UN: Mexico must address dire human rights situation with concrete actions not rhetoric
|Publication Date||19 March 2014|
|Cite as||Amnesty International, UN: Mexico must address dire human rights situation with concrete actions not rhetoric, 19 March 2014, available at: http://www.refworld.org/docid/532bf3454.html [accessed 7 December 2016]|
|Disclaimer||This is not a UNHCR publication. UNHCR is not responsible for, nor does it necessarily endorse, its content. Any views expressed are solely those of the author or publisher and do not necessarily reflect those of UNHCR, the United Nations or its Member States.|
Mexico must put into action the promises it makes to the United Nations Human Rights Council tomorrow if it is to address the dire human rights situation in the country, Amnesty International said today.
"Effective long-lasting measures have to be taken to address ongoing patterns of disappearances, torture, arbitrary detentions as well as routine attacks on men and women defending human rights, journalists and migrants. Mexico must not fail again to uphold its commitments to the international community," said Salil Shetty, Amnesty International's Secretary General.
Tomorrow Mexico will announce to Human Rights Council members which of their 176 recommendations it will adopt. In 2009, during its last appearance before this human rights body, Mexico said it would implement the majority of recommendations. However, it then failed to take action in many areas to prevent the human rights crisis, which continues to this day.
Although it is positive that the Mexican government has announced that it will accept most of the recommendations, there are worrying signs that this could just be 'business as usual' and its compliance will only be rhetorical.
Recommendations to abolish arraigo detention, a major human rights issue, have not been accepted. Under this extended form of pre-charge detention a suspect can be held for up to 80 days without being brought before a judge.
"Arraigo detentions open the door to multiple human rights violations, including torture and forced confessions leading to unfair trials. The refusal to abolish arraigo is a deeply negative signal about the government's real commitment to uphold the human rights of all," said Salil Shetty.
The reform of the Code of Military Justice is another major issue. Mexico has accepted recommendations to ensure all allegations of human rights violations committed by members of the Armed Forces are investigated, prosecuted and tried in the civilian justice system.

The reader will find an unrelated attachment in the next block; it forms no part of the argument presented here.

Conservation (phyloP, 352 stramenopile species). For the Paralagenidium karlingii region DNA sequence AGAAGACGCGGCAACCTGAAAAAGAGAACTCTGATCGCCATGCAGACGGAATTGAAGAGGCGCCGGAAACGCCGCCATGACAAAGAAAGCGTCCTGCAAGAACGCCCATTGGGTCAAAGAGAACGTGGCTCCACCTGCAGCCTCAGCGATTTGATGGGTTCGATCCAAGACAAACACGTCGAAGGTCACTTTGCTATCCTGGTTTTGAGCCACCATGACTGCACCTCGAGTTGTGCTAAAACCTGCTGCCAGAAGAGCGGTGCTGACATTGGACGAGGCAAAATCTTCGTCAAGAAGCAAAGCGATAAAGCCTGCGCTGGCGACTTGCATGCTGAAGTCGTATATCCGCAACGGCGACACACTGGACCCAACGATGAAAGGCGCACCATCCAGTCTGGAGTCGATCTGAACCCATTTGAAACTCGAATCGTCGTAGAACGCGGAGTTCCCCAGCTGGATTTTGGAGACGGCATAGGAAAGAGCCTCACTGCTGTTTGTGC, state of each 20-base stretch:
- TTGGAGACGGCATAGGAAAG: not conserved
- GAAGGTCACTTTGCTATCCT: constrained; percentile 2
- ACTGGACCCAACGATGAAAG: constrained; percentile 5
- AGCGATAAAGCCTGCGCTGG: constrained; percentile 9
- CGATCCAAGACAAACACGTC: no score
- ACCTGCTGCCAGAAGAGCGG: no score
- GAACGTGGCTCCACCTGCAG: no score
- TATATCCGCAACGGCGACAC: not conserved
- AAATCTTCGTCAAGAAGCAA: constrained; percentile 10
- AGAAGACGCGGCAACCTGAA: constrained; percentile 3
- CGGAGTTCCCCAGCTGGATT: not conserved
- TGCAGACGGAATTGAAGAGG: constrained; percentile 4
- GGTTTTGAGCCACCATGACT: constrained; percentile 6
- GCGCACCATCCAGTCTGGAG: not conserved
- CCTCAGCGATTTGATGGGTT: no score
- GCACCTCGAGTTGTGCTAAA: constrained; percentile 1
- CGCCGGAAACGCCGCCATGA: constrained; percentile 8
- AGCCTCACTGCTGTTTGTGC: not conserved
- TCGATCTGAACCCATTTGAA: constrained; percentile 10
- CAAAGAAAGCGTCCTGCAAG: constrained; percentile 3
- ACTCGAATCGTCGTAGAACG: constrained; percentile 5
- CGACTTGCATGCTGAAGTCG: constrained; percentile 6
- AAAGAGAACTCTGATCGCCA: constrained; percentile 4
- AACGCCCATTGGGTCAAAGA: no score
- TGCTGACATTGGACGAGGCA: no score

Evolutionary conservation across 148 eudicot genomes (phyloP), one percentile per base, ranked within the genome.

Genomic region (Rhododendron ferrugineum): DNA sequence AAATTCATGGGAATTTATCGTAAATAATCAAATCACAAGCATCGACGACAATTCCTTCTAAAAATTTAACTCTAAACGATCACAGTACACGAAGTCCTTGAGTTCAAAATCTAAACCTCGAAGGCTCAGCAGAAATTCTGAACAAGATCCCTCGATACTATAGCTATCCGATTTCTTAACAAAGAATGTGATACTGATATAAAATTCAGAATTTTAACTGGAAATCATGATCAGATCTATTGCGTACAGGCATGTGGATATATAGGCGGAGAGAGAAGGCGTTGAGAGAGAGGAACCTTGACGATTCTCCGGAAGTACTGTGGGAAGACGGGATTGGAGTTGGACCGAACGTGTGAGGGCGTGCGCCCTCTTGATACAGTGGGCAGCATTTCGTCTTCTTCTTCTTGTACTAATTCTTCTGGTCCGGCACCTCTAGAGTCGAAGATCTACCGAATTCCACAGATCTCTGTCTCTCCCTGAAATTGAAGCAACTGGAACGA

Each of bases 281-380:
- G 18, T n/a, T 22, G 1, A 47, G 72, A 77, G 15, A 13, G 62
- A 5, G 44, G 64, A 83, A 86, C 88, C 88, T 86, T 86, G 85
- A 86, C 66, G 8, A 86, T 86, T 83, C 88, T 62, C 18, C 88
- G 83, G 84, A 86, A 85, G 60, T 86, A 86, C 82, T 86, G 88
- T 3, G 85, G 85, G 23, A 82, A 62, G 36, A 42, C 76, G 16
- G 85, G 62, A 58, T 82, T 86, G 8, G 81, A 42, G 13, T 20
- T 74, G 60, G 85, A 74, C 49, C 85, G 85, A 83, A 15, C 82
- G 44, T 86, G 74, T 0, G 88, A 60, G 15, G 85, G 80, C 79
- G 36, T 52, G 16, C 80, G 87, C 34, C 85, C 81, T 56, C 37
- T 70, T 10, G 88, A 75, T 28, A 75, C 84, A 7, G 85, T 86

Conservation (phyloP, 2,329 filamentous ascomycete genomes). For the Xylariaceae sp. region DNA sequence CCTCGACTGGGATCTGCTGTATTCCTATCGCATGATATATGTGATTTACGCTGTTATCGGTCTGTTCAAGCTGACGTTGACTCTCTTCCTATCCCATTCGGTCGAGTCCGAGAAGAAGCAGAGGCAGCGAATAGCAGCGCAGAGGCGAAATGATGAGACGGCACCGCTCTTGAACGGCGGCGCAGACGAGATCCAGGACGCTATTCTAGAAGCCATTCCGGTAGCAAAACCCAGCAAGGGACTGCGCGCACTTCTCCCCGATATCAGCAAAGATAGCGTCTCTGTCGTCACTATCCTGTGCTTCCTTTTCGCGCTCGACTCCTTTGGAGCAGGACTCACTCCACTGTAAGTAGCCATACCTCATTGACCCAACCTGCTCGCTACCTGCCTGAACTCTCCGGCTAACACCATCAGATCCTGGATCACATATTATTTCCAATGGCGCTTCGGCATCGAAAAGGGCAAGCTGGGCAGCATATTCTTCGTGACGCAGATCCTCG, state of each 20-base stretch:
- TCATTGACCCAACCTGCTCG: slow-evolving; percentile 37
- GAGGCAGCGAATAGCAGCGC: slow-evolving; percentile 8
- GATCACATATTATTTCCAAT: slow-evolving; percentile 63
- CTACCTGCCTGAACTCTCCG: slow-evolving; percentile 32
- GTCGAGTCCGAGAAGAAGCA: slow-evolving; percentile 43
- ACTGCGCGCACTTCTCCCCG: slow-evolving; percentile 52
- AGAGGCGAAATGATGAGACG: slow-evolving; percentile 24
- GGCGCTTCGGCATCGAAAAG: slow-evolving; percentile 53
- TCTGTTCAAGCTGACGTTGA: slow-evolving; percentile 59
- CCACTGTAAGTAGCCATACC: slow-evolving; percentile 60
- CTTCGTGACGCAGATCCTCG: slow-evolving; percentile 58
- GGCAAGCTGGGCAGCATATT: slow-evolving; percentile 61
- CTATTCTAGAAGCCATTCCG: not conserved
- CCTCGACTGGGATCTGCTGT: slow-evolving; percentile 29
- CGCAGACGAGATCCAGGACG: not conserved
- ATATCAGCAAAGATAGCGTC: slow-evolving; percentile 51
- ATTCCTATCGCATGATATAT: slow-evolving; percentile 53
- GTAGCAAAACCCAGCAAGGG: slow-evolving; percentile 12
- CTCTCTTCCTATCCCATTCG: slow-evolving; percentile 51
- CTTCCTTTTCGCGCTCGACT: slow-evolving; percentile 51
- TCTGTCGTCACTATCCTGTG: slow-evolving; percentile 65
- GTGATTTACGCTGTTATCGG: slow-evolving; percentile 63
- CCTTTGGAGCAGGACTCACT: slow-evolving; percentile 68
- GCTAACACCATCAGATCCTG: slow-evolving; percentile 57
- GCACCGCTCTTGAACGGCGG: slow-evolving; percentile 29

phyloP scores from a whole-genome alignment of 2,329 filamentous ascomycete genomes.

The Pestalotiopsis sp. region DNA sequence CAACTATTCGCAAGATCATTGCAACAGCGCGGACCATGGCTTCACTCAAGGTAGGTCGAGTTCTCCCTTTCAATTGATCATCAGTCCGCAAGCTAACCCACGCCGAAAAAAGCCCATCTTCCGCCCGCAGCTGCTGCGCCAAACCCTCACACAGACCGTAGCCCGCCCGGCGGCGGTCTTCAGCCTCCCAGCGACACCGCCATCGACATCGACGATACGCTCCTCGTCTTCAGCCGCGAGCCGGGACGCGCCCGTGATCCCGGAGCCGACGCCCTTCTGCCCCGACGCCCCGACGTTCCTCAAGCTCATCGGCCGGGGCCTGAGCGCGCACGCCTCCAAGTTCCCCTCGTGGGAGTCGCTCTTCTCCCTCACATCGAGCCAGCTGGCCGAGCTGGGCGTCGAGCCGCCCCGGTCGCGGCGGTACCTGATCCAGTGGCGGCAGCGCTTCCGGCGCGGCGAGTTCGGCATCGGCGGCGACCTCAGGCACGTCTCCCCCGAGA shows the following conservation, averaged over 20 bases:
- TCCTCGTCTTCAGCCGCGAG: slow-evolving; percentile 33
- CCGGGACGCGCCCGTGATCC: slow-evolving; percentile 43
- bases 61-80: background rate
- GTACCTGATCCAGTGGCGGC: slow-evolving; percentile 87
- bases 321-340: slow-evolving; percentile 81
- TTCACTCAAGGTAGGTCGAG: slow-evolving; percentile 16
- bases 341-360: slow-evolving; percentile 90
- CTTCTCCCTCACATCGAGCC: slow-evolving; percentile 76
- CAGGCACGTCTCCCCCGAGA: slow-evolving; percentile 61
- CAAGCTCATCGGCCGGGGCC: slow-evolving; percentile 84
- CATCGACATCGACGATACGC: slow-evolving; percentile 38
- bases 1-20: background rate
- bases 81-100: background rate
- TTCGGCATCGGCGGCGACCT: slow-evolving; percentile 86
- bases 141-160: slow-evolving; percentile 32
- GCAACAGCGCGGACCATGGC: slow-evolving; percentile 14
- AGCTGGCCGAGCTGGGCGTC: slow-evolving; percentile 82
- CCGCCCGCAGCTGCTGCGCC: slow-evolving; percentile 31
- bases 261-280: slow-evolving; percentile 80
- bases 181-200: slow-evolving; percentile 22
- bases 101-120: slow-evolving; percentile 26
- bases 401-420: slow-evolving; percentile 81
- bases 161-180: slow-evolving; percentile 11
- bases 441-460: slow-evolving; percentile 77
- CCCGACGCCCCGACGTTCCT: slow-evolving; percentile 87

This week the Senate is considering a reform potentially excluding human rights violations committed by military against civilians from military courts: However, it will not apply to human rights violations committed by the military against other military personnel.
The proposal is a move in the right direction, but it still falls short of full compliance with international human rights standards, despite the government's claims to the contrary.
"We detect a worrying complacency in Mexico's attitude to the Council. It asserts that ongoing legislative and administrative measures amount to compliance with many UN recommendations, but it risks not addressing the actual critical human rights issues the country is facing," said Salil Shetty.
"This attitude ignores the plight of those bearing the brunt of human rights violations. The day-to-day experience of families of the disappeared, victims of torture, killings and violence, has not changed. To them the promises of the government seem empty and ineffective - impunity reigns."
Amnesty International has repeatedly called on the Mexican government to urgently implement UN Human Rights Council recommendations to tackle widespread human rights violations and impunity. This includes:
• Guaranteeing the protection of international human rights norms in all policing and security operations, including prompt, full and impartial investigation of all human rights violations;
• Adopting concrete and effective measures to prevent and punish torture and ill-treatment;
• Strengthening measures to investigate abductions and enforced disappearances, including procedures to locate victims and hold perpetrators to account;
• Strengthening comprehensive protection mechanisms for human rights defenders and journalists in order to stop attacks on them and ensure those responsible for attacks are brought to justice;
• Implementing effective measures to prevent and punish all forms of violence against women;
• Strengthening measures to protect women's sexual and reproductive rights by ending criminalization of abortion and ensuring women and girls have access to safe abortion services in cases of rape, incest and where the woman or girl's health is at risk.
• Ensuring that resource extraction and economic development projects affecting Indigenous peoples are carried only after obtaining their free, prior and informed consent;
• Preventing and punishing abuses against migrants in transit, whether committed by criminal gangs or public officials.
"It is vital that the government works with civil society to implement concrete and effective measures to tackle the critical human rights situation in Mexico. The government must commit financial resources and high-level political support at every level of the federal state," said Salil Shetty.
Amnesty International's Secretary General recently met the Mexican President Enrique Peña Nieto and other Mexican high level public officials, including ministers, representatives of judiciary and the legislature during a high level mission to Mexico from 15 to 19 February.
Salil Shetty delivered the President a memorandum demanding an urgent list of actions to combat entrenched impunity and serious human rights violations.